S. Korea striving to become global testbed for fintech firms
SEOUL. KAZINFORM - South Korea is striving to become a testbed for global fintech firms as its government pursues an ambitious plan to transform the nation into a "first mover" in the financial sector, a senior government official says, Yonhap reports.
Kwon Dae-young, director-general of the Financial Innovation Bureau at the Financial Services Commission (FSC), South Korea's top financial regulator, said the nation is the ideal place among major Asian economies such as Hong Kong, Japan and Singapore to develop and test new fintech products.
"Korea may be a latecomer and a 'fast follower' in the fintech sector, but our industry is growing fast and has the potential to lead, thanks to cutting-edge technologies and strong government support," Kwon said in an interview with Yonhap News Agency.
"The levels of high-tech literacy and smartphone penetration in Korea are higher, compared with other nations," the FSC official said. "And the Korean government will spare no efforts to develop its regulatory sandbox into a global mechanism with a simple and fast screening process and procedures."
The so-called "regulatory sandbox," in which fintech firms are allowed to experiment under amicable regulations, has been in operation since April this year. The FSC has pledged to cut red tape that could hamstring innovative business models.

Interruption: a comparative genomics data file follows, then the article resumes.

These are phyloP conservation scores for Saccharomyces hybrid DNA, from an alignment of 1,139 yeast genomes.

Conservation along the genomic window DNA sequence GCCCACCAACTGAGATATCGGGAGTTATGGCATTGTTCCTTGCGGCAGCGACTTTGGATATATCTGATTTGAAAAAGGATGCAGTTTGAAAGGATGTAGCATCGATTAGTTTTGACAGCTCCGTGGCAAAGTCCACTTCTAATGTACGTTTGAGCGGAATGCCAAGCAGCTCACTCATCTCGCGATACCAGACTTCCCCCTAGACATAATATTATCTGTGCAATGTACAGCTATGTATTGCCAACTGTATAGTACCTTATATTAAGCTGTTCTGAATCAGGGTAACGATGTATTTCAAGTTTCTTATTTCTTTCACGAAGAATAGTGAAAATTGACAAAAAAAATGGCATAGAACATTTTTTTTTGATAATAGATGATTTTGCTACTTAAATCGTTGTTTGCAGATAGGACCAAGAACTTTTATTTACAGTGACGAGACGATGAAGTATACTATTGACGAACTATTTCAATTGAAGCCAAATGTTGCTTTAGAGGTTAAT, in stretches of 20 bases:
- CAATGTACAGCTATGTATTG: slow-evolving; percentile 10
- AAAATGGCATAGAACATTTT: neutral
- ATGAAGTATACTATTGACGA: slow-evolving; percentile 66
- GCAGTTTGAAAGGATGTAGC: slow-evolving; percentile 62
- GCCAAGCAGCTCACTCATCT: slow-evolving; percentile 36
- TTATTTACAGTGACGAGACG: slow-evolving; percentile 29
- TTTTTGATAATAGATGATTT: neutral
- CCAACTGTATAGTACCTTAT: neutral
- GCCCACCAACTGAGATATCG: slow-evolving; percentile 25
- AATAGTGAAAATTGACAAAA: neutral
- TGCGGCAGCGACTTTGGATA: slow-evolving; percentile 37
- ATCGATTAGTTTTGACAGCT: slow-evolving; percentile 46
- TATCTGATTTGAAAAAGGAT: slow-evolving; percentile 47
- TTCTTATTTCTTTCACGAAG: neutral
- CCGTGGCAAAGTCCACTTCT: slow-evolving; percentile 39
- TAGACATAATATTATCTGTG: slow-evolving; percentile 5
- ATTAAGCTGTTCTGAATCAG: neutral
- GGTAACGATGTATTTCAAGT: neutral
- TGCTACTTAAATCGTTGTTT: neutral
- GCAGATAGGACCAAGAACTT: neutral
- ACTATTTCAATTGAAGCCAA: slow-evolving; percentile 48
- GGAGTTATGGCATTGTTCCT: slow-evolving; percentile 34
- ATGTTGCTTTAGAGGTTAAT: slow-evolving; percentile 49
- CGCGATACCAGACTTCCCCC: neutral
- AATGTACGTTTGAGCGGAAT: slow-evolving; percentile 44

A total of 32 innovative financial firms have been exempted from regulatory guidelines under the move, according to the FSC.
One such firm is Finnq, a loan brokerage startup that provides loan products offered by different financial firms and a credit evaluation service using mobile phone usage records such as service enrollment periods and bill payment records.
Another firm is Persona System, a 24-hour artificial intelligence-based insurance consultation and sales service.
"Novel financial services that take advantage of innovative technologies are tested in the financial market for the convergence of finance and communications, advancement of artificial intelligence-based technology and the feasibility of using blockchain technologies in the capital markets," Kwon said.
Deregulation is a critical part of invigorating the fintech industry, according to Kwon.
Viva Republica, one of South Korea's best-known fintech firms, was forced to shut down its beta version of a simple peer-to-peer money transfer service in April 2014 due to murky regulation of banks' wire transfer system.
After the FSC eventually allowed Viva Republica to use the system, the startup launched the commercial service of its money transfer app, Toss, in February 2015.
Today, Viva Republica has grown into a popular platform for various finance services, with the value of accumulated money transfers it has handled exceeding 36 trillion won (US$30.4 billion). Viva Republica has attracted investments worth about 220 billion won, including 55 billion won from Paypal, the biggest online payment firm in the U.S.